How would U.S. pay for its own nuclear crisis?

A sign warns of radiation on the Hanford nuclear reservation Thursday, April 3, 2008 near Richland, Wash. Each year, the federal government spends roughly $2 billion to work toward cleaning up the nation's most contaminated nuclear site, but now, with a new president and a new Congress with their own ideas about how money should be spent, Hanford is in a period of transition.
AP Photo/Ted S. Warren
A sign warns of radiation on the Hanford nuclear reservation Thursday,April 3, 2008 near Richland, Wash.
AP Photo/Ted S. Warren

As Japan tackles the its biggest crisis since World War II and the world anxiously follows every development at its imperiled nuclear power plant, many in the US are asking the question, could it happen here?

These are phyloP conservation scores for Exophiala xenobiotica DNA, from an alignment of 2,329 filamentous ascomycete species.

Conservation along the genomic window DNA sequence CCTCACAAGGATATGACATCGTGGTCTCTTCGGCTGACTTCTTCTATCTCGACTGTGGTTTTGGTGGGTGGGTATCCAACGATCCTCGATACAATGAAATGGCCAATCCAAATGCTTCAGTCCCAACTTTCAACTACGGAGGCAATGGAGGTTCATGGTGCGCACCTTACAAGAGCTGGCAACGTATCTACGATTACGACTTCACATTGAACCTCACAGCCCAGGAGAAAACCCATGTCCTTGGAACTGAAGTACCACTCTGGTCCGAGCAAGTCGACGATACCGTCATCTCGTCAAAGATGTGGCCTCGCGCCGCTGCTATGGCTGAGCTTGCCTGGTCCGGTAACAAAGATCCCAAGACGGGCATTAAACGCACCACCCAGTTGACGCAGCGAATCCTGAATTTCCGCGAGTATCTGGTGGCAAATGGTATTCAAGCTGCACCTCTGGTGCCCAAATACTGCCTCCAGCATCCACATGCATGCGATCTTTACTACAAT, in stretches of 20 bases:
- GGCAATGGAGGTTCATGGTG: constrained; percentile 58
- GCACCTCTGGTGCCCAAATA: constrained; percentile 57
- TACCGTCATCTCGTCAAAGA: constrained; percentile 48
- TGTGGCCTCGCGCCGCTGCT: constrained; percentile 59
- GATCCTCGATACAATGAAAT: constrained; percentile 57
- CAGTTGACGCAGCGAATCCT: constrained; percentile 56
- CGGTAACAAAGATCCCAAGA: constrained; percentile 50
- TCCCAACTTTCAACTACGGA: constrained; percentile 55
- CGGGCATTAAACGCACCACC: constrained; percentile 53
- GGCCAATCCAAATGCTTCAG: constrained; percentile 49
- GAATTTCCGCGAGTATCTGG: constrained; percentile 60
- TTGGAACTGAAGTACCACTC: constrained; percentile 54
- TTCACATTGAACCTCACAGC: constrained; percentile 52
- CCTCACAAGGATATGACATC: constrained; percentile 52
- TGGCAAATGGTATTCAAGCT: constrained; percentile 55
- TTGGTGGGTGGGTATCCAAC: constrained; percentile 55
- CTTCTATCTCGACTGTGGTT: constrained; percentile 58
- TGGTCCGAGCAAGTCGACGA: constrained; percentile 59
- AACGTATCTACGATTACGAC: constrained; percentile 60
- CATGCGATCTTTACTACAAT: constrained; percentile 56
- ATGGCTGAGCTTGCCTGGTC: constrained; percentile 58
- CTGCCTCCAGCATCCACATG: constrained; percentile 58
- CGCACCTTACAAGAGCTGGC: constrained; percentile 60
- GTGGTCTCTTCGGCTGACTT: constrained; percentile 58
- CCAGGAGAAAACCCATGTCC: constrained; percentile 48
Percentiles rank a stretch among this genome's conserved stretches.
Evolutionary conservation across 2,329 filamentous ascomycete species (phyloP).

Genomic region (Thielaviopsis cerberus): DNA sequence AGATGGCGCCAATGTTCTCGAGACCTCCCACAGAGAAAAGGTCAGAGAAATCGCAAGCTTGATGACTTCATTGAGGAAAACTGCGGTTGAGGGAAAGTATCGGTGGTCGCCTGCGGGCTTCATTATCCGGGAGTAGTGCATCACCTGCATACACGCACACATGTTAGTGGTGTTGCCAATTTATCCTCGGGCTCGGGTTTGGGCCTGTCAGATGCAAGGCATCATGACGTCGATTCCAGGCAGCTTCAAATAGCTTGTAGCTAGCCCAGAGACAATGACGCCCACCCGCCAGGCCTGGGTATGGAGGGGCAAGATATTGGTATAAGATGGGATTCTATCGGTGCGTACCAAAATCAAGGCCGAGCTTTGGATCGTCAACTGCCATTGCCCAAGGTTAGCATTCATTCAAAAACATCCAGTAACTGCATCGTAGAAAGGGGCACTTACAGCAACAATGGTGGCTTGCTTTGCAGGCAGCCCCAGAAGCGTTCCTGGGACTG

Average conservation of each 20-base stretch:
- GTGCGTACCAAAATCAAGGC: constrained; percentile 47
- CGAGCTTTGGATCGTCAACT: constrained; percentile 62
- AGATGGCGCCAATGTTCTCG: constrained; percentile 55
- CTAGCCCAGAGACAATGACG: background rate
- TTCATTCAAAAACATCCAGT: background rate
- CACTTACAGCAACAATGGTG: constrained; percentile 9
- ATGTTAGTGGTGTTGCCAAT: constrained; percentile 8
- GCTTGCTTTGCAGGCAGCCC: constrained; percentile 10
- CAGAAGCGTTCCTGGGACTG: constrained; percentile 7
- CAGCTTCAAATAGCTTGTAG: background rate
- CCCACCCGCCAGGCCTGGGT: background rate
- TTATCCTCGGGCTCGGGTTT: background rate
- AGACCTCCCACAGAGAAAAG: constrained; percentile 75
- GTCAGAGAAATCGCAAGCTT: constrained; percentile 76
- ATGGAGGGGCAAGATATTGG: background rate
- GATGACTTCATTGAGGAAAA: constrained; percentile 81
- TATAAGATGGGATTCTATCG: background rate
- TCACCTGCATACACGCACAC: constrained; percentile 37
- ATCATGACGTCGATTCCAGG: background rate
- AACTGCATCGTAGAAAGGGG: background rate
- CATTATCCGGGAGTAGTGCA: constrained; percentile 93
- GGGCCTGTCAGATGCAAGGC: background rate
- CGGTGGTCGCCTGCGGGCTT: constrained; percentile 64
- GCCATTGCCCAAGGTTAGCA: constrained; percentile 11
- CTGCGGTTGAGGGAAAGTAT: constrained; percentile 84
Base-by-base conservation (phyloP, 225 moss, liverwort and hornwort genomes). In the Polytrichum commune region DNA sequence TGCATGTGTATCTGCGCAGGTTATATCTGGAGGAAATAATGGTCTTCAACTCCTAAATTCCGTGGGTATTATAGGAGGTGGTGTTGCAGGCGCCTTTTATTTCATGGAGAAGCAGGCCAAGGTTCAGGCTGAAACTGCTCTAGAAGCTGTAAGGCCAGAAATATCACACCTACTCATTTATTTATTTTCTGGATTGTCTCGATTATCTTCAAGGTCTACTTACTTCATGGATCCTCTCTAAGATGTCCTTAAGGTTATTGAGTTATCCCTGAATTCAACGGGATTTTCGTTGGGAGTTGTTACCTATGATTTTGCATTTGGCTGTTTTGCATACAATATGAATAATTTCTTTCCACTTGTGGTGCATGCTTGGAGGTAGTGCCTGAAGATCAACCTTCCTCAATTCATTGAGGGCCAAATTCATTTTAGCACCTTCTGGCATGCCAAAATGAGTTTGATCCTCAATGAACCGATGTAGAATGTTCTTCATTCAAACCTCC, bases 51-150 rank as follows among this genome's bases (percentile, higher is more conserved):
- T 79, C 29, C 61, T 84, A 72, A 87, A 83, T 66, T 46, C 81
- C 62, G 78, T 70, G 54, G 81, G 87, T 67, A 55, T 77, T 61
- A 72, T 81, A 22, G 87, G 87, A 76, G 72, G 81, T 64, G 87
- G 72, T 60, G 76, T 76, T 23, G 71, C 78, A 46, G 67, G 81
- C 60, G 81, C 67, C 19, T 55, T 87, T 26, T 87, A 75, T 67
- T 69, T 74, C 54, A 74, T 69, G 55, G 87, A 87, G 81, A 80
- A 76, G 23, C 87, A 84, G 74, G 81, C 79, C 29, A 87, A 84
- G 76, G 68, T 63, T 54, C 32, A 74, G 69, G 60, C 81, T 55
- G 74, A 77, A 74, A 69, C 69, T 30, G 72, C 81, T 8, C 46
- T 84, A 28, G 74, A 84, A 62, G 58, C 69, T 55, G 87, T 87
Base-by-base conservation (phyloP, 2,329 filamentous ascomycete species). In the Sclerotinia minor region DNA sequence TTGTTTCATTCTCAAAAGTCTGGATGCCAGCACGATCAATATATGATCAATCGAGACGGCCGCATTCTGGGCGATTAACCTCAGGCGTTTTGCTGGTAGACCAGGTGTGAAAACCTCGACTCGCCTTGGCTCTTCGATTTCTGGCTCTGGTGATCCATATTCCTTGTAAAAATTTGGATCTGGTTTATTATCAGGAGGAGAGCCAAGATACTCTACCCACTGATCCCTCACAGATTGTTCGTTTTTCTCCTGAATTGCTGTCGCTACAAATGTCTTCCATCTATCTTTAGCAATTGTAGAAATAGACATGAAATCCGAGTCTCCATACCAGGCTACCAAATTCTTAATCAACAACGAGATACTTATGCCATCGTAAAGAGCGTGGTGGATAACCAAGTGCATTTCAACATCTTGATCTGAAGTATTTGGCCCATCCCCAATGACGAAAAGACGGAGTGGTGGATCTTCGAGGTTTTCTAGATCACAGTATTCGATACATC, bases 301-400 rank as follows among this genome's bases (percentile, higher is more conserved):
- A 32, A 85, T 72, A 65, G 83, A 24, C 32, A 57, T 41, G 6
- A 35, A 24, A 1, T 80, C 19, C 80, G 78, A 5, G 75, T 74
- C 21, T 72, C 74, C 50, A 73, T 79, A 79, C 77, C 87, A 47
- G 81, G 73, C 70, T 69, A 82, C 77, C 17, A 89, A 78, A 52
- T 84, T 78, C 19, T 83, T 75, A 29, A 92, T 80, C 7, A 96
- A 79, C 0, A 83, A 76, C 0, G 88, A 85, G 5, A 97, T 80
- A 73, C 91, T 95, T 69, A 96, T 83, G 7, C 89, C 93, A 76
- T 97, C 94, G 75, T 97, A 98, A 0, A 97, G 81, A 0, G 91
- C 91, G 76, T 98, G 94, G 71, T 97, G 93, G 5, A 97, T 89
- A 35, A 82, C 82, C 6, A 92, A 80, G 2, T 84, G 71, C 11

But beyond that, with record annual deficits of over $1.6 trillion and over $14 trillion in debt, many are also asking, if it happened, could the US afford it?

"The U.S. typically has little to no reserves in its annual budget for future natural disasters. Therefore, related costs tend to be handled as supplemental spending bills after the event occurs," said David Walker, the Founder and CEO of Comeback America Initiative and a longtime critic of out of control federal spending and debt.

After Hurricane Katrina struck the gulf coast in 2005, Congress immediately spent $10.5 billion for relief. Overall, the federal government made over $16 billion available to states via community development block grants. The response to the disaster from Katrina could be a fraction of the total costs faced by Japan, especially if the nuclear situation worsens.

"The U.S. needs to begin to put its financial house in order so that we will be better able to handle unexpected events in the future. We should learn from others and not wait for a crisis to occur before we act. Our future depends on it," added Walker.

Special Report: Disaster in Japan

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    Robert Hendin is senior producer for "Face the Nation" and a CBS News senior political producer.